The modern worker has a quiver full of productivity tools. You can choose from umpteen task list apps like Remember the Milk or Wunderlist. You can talk to your phone to arrange a meeting or reply to a text message. If you have a cluttered email inbox, there are apps like Mailbox that help you sort, archive, and curate your messages in seconds.
Yet, why is it that it's still so hard to get things done? You start out with good intentions--get to inbox zero, prep for a meeting, and check off at least five of the tasks on your to-do list. When the clock finally hits 5 p.m., you've failed to do any of the above and wonder what, in fact, you did do for the past eight hours.
The problem might not have anything to do with the tools. It might be how you use them. There are a few hallmarks of highly ineffective people. Here are seven.
1. You always finish your task list.
Apps like Remember the Milk encourage you to finish your tasks for the day. That's why the apps exist. Yet, as Marissa Mayer explained in a talk with Salesforce.com last year, checking every item off your list is a sure sign you are being unproductive. (It might also imply you just enjoy completing your task list.) Truly productive people prioritize tasks and let things slide if they are not that important. They are not completists--they are productivists.
2. You always answer the phone.
I know a few colleagues who seem to always pick up the phone. One friend who runs an insurance agency tells me his theory: Letting a call go to voice mail tells the customer he or she is not that important. Callers want to reach a live human. In some ways, it seems effective--especially if you are the one taking the sales orders. But it's not. In truth, research indicates it is much more effective to focus on what you are doing at the time. A call is an interruption in most cases--it means you are suddenly multitasking, and that means you are slowing down. Finish your task, then call back.
3. You use the "touch once" principle.
Here's one I learned many years ago. Apparently, when it comes to document management or your email or social networking, it is more effective to deal with an issue as soon as it arrives. Someone hands you a contract, it's best to sign it then and there. Otherwise, the time invested in receiving the document, filing it, signing it, and handing it back in will multiply. But is that always true? With email and my social feeds, I don't always "touch" once. In fact, I rarely do. Most incoming messages are not that important--and neither are most paper documents.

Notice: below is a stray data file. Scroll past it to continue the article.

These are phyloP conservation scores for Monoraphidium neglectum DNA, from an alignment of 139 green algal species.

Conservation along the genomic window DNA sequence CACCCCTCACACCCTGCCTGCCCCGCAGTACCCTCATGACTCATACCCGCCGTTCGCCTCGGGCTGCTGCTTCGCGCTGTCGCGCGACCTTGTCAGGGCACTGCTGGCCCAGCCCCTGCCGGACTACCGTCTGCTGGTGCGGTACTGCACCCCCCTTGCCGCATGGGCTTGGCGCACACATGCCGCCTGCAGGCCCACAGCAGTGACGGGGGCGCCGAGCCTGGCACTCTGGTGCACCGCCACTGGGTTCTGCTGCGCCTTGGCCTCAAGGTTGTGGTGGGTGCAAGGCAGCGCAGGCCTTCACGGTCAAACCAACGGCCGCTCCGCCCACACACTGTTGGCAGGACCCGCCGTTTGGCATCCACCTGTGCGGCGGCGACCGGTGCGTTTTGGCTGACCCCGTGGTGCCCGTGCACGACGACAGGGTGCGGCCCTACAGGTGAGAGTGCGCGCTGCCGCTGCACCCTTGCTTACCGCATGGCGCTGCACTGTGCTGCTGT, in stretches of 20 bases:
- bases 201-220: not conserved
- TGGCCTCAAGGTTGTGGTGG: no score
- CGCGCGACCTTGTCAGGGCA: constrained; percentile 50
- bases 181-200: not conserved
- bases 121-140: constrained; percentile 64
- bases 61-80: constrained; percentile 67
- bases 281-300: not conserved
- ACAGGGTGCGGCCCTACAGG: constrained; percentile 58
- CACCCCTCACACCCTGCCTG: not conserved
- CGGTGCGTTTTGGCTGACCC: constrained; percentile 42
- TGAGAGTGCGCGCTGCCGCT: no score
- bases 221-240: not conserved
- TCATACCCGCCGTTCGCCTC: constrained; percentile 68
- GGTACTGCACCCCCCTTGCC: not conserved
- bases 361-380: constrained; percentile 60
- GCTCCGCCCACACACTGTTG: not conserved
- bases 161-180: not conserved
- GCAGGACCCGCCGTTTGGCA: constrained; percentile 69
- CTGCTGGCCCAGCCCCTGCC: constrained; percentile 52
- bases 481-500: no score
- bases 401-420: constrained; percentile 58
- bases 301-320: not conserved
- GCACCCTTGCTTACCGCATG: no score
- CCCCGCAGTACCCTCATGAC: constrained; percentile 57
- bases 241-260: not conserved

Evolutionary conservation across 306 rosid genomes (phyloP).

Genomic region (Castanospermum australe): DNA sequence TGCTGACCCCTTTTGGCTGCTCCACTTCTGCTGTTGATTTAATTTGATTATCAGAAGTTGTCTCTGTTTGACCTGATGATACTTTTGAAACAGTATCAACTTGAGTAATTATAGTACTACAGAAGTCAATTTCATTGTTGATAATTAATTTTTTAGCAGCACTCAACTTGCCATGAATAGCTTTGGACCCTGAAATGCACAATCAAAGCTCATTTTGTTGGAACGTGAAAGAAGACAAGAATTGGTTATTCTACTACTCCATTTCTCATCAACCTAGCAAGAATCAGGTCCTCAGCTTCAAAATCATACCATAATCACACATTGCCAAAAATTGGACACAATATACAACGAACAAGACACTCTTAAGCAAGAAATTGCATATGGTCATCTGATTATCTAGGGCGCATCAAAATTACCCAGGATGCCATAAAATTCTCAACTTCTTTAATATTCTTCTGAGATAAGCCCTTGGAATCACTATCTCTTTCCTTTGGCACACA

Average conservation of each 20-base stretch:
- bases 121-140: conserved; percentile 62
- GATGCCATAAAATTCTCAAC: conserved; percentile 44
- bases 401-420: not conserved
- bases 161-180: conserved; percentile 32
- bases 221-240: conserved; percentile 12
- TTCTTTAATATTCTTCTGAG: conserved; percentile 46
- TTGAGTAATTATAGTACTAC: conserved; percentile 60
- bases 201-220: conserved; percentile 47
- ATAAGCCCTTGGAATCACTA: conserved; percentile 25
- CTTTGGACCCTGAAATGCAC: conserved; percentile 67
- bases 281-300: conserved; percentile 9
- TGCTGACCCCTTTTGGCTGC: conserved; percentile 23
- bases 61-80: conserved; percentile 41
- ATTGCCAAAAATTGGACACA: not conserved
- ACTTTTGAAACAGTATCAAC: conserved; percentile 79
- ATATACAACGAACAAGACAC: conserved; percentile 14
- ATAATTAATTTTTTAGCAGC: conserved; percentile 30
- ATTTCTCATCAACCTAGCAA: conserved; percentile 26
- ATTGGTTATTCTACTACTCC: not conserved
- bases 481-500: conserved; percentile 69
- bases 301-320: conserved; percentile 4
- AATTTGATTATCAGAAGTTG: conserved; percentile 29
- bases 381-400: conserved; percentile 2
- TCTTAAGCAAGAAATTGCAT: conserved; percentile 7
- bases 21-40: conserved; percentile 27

4. You see communication as a one-way street.
This is a huge problem for ineffective people. You wonder why you can't get anything done or why you can't motivate people. Look in the mirror. In most cases, those who have the most trouble communicating are the ones doing all of the talking. You can't really understand what people want if you never shut up and listen to them. Worse, being a one-way communicator means people are less likely to give you a hand. Listen more, and you might gain a productivity ally.
5. You block all interruptions.
I mentioned how taking every phone call is bad for your productivity. It means you are not finishing the task at hand. Yet, having a strict rule about no interruptions is also ineffective. Why is that? As you probably know, interruptions can work like fuel for your brain. You are finishing up a task and then--wham!--someone barges into your office. Those serendipitous moments of the day can inspire new ideas. Also, being effective sometimes means letting interruptions steer you in a different, possibly better, direction. Just make sure you're selective about which interruptions you let dictate your next move.
6. You're in it to win it.
Ineffective people are looking for the "win" in everything they do. In the book Give and Take: A Revolutionary Approach to Success, by Adam Grant, the idea of always "taking" for yourself turns out to be counterproductive, because you fail to realize the role other people play in order for you to succeed. Highly effective people direct their efforts toward a group win; they are part of an overall team effort. It takes a village to be productive.
7. You are solely focused on being effective.
Yes, there is great irony in this one. The more you focus on being effective, the less effective you will be. In my job as a writer, I often think the goal is to be as efficient as possible. In the very act of focusing on my own efficiency and knocking things off my list, I complete tasks prematurely, before I have enough information. It's a kind of tunnel vision that hampers my ability to see the bigger picture. In many ways, it is better to focus on relationships with co-workers, or on whether your company is offering a better service to the world, or even if you are getting home in time for supper. That more holistic view, in the end, can give you perspective on what's really important.